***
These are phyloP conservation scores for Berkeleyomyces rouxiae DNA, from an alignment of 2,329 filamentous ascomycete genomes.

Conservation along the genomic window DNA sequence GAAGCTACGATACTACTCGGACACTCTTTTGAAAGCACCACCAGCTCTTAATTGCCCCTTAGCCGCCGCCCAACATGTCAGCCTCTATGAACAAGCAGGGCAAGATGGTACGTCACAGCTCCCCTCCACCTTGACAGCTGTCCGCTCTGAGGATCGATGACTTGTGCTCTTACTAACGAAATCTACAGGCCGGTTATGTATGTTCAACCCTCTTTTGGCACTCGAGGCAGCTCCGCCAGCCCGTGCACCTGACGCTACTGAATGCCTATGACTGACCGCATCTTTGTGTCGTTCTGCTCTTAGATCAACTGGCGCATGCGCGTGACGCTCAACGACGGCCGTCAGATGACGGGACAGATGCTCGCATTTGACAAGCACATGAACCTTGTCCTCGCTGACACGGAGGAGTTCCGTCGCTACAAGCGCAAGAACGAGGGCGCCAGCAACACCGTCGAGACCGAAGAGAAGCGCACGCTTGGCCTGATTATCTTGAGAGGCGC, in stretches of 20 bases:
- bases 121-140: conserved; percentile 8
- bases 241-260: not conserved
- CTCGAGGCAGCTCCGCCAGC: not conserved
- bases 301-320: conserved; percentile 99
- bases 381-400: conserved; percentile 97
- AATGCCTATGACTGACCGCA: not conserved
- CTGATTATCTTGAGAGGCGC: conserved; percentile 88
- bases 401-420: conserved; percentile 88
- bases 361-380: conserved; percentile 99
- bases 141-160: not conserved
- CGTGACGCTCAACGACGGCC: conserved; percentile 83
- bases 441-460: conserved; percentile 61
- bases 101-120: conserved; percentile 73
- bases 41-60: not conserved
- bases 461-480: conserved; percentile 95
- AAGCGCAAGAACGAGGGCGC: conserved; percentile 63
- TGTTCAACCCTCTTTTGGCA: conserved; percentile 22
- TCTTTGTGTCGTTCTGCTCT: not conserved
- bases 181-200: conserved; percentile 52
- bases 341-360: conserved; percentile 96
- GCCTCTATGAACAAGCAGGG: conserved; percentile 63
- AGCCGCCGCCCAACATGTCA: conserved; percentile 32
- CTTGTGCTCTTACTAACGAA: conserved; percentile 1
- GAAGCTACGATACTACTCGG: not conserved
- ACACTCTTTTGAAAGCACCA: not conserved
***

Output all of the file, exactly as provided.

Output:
These are phyloP conservation scores for Berkeleyomyces rouxiae DNA, from an alignment of 2,329 filamentous ascomycete genomes.

Conservation along the genomic window DNA sequence GAAGCTACGATACTACTCGGACACTCTTTTGAAAGCACCACCAGCTCTTAATTGCCCCTTAGCCGCCGCCCAACATGTCAGCCTCTATGAACAAGCAGGGCAAGATGGTACGTCACAGCTCCCCTCCACCTTGACAGCTGTCCGCTCTGAGGATCGATGACTTGTGCTCTTACTAACGAAATCTACAGGCCGGTTATGTATGTTCAACCCTCTTTTGGCACTCGAGGCAGCTCCGCCAGCCCGTGCACCTGACGCTACTGAATGCCTATGACTGACCGCATCTTTGTGTCGTTCTGCTCTTAGATCAACTGGCGCATGCGCGTGACGCTCAACGACGGCCGTCAGATGACGGGACAGATGCTCGCATTTGACAAGCACATGAACCTTGTCCTCGCTGACACGGAGGAGTTCCGTCGCTACAAGCGCAAGAACGAGGGCGCCAGCAACACCGTCGAGACCGAAGAGAAGCGCACGCTTGGCCTGATTATCTTGAGAGGCGC, in stretches of 20 bases:
- bases 121-140: conserved; percentile 8
- bases 241-260: not conserved
- CTCGAGGCAGCTCCGCCAGC: not conserved
- bases 301-320: conserved; percentile 99
- bases 381-400: conserved; percentile 97
- AATGCCTATGACTGACCGCA: not conserved
- CTGATTATCTTGAGAGGCGC: conserved; percentile 88
- bases 401-420: conserved; percentile 88
- bases 361-380: conserved; percentile 99
- bases 141-160: not conserved
- CGTGACGCTCAACGACGGCC: conserved; percentile 83
- bases 441-460: conserved; percentile 61
- bases 101-120: conserved; percentile 73
- bases 41-60: not conserved
- bases 461-480: conserved; percentile 95
- AAGCGCAAGAACGAGGGCGC: conserved; percentile 63
- TGTTCAACCCTCTTTTGGCA: conserved; percentile 22
- TCTTTGTGTCGTTCTGCTCT: not conserved
- bases 181-200: conserved; percentile 52
- bases 341-360: conserved; percentile 96
- GCCTCTATGAACAAGCAGGG: conserved; percentile 63
- AGCCGCCGCCCAACATGTCA: conserved; percentile 32
- CTTGTGCTCTTACTAACGAA: conserved; percentile 1
- GAAGCTACGATACTACTCGG: not conserved
- ACACTCTTTTGAAAGCACCA: not conserved